November 10, 2009
Stephen Dunn/Getty Images
I was listening to one of the talking heads on ESPN talk about the NBA the other day.
They were talking about Mike Brown, the head coach for the Cleveland Cavaliers. The talking head said that the one thing Brown did was to bring a culture of defense and rebounding to the franchise.
That phrase struck a cord with me. I immediately thought about the 1-6 Memphis Grizzlies, the second-worst team in the Western Conference.
What is the culture of the Grizzlies?
For the first seven games of this season, it is clear that the team is more concerned with scoring than defense.
The team wants scoring: They got Zach Randolph, a 20-10 power forward who is having a great season. They bring back young players such as O.J. Mayo, Rudy Gay, and Marc Gasol, each can average 20 points a game. All four players have produced points for the team.
Here are a few examples from the first seven games of the season.
- Memphis had a 51-49 halftime lead against the Lakers. Los Angeles shoots 67 percent from the field in the third quarter and cruised to an easy win.
- Rudy Gay scored a game-high 33 points against the Los Angeles Clippers. Memphis goes ahead by as many as 11 points in the first half. They lose the game 113-110.
- In three of their first seven games, the Grizzlies allowed an opposing player to score 40 or more points.
There are halves when Memphis plays great defense and halves when they disappear. There are games when the Grizzlies get a double-digit lead, but you know they can never hold the lead.
There are games when the opponent's best player has a huge game and sinks Memphis.
"Hopefully, once we get through this tough stretch," Hollins said to the Commercial Appeal, "we can get back to where we have a couple of hours of practice time to work on things."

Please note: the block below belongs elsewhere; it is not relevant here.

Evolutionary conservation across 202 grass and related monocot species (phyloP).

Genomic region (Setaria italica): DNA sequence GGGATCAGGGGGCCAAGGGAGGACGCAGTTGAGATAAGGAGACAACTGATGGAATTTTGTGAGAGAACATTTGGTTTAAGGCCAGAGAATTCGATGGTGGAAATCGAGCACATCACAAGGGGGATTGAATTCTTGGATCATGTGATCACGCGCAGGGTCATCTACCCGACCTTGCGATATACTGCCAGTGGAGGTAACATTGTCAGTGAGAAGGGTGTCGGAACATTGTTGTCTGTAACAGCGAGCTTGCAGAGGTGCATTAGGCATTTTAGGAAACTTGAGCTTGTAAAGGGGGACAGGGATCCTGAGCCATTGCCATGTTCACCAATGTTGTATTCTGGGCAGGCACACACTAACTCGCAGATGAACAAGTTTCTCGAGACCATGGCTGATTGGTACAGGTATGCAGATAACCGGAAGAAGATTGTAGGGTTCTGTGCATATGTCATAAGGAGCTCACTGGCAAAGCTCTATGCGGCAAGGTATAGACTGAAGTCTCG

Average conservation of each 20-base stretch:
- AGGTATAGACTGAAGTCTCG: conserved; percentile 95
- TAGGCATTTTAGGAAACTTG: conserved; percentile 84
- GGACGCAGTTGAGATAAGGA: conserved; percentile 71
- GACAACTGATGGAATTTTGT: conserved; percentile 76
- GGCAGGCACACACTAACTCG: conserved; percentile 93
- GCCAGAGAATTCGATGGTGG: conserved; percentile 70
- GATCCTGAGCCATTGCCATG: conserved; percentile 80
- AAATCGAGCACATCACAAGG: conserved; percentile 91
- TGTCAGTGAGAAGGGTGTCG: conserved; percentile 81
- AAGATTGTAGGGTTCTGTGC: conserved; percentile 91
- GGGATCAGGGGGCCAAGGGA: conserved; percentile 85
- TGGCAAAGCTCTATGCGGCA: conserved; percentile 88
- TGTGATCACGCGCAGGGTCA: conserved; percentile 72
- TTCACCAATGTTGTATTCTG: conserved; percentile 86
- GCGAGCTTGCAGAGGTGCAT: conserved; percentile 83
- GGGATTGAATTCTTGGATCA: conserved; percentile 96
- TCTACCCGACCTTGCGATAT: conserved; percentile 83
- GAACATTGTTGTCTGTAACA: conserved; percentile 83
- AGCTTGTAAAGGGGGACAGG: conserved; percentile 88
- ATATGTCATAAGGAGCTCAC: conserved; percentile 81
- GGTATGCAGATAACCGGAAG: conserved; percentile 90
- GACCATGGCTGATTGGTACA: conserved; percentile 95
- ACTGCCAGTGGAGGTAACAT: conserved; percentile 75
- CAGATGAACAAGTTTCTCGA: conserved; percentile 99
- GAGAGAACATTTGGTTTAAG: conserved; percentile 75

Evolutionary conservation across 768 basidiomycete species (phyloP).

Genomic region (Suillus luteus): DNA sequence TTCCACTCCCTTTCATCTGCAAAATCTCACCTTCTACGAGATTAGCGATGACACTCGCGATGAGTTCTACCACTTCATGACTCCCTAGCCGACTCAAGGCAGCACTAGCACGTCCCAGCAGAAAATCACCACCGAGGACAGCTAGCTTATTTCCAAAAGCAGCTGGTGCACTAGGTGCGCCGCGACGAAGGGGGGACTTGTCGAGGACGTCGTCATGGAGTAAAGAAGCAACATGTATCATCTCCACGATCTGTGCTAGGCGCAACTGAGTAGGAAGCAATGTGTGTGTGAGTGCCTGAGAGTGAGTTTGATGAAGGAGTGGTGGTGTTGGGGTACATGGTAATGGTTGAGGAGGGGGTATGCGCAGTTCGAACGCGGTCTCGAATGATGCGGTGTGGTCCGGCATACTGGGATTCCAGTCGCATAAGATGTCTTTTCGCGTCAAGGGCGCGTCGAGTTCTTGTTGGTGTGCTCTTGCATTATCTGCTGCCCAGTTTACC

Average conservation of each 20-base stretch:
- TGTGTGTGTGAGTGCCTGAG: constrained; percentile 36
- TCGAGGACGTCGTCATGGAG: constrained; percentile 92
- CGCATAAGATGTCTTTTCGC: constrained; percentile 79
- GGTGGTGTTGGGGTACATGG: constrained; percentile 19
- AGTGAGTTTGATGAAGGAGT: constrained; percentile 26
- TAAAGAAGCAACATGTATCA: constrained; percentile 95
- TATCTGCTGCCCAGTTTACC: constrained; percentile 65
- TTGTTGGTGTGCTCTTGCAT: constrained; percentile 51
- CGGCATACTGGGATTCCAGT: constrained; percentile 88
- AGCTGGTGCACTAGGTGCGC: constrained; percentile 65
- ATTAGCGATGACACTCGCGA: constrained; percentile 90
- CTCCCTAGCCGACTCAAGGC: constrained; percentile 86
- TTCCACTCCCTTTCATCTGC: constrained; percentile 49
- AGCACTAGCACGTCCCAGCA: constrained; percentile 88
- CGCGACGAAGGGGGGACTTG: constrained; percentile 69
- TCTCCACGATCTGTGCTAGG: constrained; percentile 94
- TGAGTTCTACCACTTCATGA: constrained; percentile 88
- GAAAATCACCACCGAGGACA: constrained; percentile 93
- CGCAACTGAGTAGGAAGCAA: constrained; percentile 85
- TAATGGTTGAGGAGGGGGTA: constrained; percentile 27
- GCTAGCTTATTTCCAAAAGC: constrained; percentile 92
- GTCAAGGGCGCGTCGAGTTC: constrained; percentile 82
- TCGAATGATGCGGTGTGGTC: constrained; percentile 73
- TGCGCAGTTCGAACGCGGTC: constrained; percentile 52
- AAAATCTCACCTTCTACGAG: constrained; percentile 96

Tough stretch? Golden State, Sacramento, the Clippers?
Yes, they had Denver and the Lakers. But there is little excuse to go winless when three of the five teams in this "tough stretch" have losing records.
"What can I say?" Lakers Coach Phil Jackson said to the L.A. Times about Kobe Bryant following their game against Memphis. "This is a guy that sees a weakness in a team and exploits it, and tonight [the Grizzlies] didn't seem to want to put the finger in the dike. They just let the leak continue. It was a killer instinct out there [by Bryant]."
Translation: Defense is "want-to". Memphis does not want to play defense.
Is the Allen Iverson situation a distraction? Yes. Is it the reason they are 1-6? No.
They are 1-6 because the team's lack of defense costs them games.
That is not something two practices and an off day can solve. They can play decent defense for moments.
But the game in-game out "want-to" is not there. We have 75 games to determine if this team can find it.
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